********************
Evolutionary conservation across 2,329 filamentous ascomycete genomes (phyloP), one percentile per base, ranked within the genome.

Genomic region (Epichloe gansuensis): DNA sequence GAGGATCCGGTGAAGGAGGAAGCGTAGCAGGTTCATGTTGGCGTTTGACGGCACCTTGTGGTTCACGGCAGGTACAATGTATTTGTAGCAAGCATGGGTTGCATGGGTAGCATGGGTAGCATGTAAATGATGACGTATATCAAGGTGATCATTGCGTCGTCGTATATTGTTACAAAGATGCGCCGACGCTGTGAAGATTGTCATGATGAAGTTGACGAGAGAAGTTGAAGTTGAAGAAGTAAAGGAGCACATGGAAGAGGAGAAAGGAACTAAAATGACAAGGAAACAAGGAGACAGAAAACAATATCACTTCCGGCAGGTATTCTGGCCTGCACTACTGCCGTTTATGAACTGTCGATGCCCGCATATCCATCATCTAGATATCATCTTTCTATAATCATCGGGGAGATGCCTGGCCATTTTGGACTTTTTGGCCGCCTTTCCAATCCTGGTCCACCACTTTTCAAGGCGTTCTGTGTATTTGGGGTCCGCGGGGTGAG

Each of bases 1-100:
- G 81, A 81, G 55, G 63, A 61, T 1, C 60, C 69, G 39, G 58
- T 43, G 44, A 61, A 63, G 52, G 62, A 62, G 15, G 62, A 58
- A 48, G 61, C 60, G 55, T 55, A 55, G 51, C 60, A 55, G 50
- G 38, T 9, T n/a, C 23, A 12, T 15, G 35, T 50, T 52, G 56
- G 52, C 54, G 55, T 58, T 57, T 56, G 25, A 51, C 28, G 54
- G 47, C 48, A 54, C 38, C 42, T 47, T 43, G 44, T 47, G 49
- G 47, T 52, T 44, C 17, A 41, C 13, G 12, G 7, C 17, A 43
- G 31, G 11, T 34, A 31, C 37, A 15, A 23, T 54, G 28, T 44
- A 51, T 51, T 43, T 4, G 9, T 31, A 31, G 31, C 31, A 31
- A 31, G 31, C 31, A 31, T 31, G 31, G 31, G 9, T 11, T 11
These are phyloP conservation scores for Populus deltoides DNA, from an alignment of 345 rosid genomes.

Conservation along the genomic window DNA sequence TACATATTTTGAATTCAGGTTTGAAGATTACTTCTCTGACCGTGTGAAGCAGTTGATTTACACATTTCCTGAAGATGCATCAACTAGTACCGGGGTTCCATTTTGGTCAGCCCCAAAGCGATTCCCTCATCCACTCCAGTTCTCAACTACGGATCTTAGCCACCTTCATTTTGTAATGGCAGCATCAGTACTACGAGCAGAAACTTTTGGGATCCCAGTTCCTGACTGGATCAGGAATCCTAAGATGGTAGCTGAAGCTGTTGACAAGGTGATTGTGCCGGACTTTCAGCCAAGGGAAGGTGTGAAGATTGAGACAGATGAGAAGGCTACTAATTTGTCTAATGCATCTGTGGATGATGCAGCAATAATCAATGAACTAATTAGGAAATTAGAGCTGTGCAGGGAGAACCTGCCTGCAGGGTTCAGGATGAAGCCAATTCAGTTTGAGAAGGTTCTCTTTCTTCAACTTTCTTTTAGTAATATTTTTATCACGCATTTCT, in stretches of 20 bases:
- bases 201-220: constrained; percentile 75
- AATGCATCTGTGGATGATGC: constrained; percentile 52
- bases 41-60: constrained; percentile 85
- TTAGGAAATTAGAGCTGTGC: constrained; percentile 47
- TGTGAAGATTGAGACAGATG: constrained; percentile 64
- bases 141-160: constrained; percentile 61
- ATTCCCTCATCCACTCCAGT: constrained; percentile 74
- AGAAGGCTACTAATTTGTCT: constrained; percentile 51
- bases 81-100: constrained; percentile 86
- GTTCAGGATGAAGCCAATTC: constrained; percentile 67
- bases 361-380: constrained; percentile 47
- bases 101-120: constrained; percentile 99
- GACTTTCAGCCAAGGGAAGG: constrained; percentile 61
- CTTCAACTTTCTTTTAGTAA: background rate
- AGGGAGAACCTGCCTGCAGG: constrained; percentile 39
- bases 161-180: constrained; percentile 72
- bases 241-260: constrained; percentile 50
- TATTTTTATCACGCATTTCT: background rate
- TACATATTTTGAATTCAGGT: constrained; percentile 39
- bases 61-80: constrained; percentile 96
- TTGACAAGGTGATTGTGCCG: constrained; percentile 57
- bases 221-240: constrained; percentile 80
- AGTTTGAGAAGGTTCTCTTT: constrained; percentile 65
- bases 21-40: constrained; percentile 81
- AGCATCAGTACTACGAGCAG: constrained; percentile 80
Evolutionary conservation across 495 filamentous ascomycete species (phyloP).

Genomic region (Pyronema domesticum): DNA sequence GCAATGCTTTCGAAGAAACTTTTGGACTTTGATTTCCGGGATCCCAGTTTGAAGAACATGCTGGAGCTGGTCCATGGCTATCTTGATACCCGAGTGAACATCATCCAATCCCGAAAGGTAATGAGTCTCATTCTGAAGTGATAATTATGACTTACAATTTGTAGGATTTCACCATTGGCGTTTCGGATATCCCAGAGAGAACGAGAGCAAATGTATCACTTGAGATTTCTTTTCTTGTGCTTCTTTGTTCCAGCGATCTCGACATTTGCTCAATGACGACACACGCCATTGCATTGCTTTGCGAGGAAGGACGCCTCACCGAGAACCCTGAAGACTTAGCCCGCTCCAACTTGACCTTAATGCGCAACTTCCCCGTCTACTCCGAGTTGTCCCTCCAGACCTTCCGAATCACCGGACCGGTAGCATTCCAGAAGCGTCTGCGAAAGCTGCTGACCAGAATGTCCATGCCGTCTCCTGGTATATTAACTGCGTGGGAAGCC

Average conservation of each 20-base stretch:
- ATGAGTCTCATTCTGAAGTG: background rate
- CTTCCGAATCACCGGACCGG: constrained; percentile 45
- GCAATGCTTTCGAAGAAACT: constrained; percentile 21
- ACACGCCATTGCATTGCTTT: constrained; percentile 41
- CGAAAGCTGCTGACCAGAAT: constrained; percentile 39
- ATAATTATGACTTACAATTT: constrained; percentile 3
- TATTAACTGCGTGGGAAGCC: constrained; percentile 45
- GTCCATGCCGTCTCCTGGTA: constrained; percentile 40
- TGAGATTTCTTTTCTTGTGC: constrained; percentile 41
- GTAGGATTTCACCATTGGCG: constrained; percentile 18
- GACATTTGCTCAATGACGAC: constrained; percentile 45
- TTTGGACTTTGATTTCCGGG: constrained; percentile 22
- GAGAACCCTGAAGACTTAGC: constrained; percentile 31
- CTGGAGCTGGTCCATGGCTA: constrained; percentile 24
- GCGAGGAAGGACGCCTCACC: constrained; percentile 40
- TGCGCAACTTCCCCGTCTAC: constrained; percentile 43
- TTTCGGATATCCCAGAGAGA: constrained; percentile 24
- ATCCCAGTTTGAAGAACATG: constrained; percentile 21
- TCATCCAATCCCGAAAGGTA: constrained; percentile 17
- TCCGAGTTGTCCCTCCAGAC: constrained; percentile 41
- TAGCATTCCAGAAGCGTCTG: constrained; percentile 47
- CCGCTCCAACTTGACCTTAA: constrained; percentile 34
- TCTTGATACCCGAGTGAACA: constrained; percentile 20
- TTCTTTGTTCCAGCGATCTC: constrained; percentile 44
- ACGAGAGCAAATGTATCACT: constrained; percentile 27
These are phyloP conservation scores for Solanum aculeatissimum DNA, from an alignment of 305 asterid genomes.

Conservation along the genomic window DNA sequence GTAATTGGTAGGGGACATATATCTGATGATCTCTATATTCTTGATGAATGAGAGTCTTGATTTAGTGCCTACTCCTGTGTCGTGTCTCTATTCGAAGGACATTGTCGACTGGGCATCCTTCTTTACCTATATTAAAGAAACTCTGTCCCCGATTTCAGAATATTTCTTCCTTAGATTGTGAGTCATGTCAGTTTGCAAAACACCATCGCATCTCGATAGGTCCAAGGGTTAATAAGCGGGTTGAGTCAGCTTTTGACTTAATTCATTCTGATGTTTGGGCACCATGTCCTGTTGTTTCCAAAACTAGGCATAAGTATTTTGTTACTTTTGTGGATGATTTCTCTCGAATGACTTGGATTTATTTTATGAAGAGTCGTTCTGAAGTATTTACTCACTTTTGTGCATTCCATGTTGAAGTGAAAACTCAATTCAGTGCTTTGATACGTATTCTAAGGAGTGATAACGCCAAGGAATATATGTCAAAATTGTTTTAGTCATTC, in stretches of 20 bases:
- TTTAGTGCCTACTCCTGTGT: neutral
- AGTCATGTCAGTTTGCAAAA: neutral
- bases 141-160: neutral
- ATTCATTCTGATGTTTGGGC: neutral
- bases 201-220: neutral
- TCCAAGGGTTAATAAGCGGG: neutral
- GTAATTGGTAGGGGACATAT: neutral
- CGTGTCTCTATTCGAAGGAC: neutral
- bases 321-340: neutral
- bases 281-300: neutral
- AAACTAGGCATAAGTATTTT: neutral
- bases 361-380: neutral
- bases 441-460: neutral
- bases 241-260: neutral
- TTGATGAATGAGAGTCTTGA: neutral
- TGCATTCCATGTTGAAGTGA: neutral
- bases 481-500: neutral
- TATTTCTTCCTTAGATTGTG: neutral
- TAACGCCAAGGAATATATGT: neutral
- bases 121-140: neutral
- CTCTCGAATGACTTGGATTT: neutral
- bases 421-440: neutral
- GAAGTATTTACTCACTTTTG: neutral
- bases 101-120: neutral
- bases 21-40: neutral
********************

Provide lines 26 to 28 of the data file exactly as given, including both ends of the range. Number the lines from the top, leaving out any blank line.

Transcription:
- bases 361-380: constrained; percentile 47
- bases 101-120: constrained; percentile 99
- GACTTTCAGCCAAGGGAAGG: constrained; percentile 61